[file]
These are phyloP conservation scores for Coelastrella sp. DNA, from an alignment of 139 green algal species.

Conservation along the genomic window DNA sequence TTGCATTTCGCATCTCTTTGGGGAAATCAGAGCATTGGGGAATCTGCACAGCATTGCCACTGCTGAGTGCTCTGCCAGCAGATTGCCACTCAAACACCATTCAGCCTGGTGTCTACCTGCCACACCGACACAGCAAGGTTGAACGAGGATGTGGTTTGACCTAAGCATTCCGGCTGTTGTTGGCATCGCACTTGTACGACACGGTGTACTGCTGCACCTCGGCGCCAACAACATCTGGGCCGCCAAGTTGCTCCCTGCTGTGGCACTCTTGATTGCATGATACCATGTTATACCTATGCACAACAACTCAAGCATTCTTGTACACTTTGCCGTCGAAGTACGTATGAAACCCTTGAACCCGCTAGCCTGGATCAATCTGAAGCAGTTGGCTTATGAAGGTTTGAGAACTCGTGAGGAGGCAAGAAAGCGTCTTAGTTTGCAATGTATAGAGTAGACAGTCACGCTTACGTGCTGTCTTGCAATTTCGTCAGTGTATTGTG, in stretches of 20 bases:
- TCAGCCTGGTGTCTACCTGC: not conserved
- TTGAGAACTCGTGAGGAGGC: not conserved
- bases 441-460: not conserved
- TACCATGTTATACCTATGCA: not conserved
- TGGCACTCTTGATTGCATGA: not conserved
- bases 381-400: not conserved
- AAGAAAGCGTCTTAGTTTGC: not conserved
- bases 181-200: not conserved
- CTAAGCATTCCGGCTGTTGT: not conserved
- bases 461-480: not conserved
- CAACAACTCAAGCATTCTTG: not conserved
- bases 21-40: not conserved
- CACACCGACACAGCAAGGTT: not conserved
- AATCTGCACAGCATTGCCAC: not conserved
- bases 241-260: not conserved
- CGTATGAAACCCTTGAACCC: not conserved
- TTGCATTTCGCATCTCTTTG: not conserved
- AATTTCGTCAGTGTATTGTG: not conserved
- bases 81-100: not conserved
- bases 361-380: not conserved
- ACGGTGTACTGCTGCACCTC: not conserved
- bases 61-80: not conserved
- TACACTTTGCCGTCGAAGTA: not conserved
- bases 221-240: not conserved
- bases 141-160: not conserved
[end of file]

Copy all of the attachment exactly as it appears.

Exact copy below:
These are phyloP conservation scores for Coelastrella sp. DNA, from an alignment of 139 green algal species.

Conservation along the genomic window DNA sequence TTGCATTTCGCATCTCTTTGGGGAAATCAGAGCATTGGGGAATCTGCACAGCATTGCCACTGCTGAGTGCTCTGCCAGCAGATTGCCACTCAAACACCATTCAGCCTGGTGTCTACCTGCCACACCGACACAGCAAGGTTGAACGAGGATGTGGTTTGACCTAAGCATTCCGGCTGTTGTTGGCATCGCACTTGTACGACACGGTGTACTGCTGCACCTCGGCGCCAACAACATCTGGGCCGCCAAGTTGCTCCCTGCTGTGGCACTCTTGATTGCATGATACCATGTTATACCTATGCACAACAACTCAAGCATTCTTGTACACTTTGCCGTCGAAGTACGTATGAAACCCTTGAACCCGCTAGCCTGGATCAATCTGAAGCAGTTGGCTTATGAAGGTTTGAGAACTCGTGAGGAGGCAAGAAAGCGTCTTAGTTTGCAATGTATAGAGTAGACAGTCACGCTTACGTGCTGTCTTGCAATTTCGTCAGTGTATTGTG, in stretches of 20 bases:
- TCAGCCTGGTGTCTACCTGC: not conserved
- TTGAGAACTCGTGAGGAGGC: not conserved
- bases 441-460: not conserved
- TACCATGTTATACCTATGCA: not conserved
- TGGCACTCTTGATTGCATGA: not conserved
- bases 381-400: not conserved
- AAGAAAGCGTCTTAGTTTGC: not conserved
- bases 181-200: not conserved
- CTAAGCATTCCGGCTGTTGT: not conserved
- bases 461-480: not conserved
- CAACAACTCAAGCATTCTTG: not conserved
- bases 21-40: not conserved
- CACACCGACACAGCAAGGTT: not conserved
- AATCTGCACAGCATTGCCAC: not conserved
- bases 241-260: not conserved
- CGTATGAAACCCTTGAACCC: not conserved
- TTGCATTTCGCATCTCTTTG: not conserved
- AATTTCGTCAGTGTATTGTG: not conserved
- bases 81-100: not conserved
- bases 361-380: not conserved
- ACGGTGTACTGCTGCACCTC: not conserved
- bases 61-80: not conserved
- TACACTTTGCCGTCGAAGTA: not conserved
- bases 221-240: not conserved
- bases 141-160: not conserved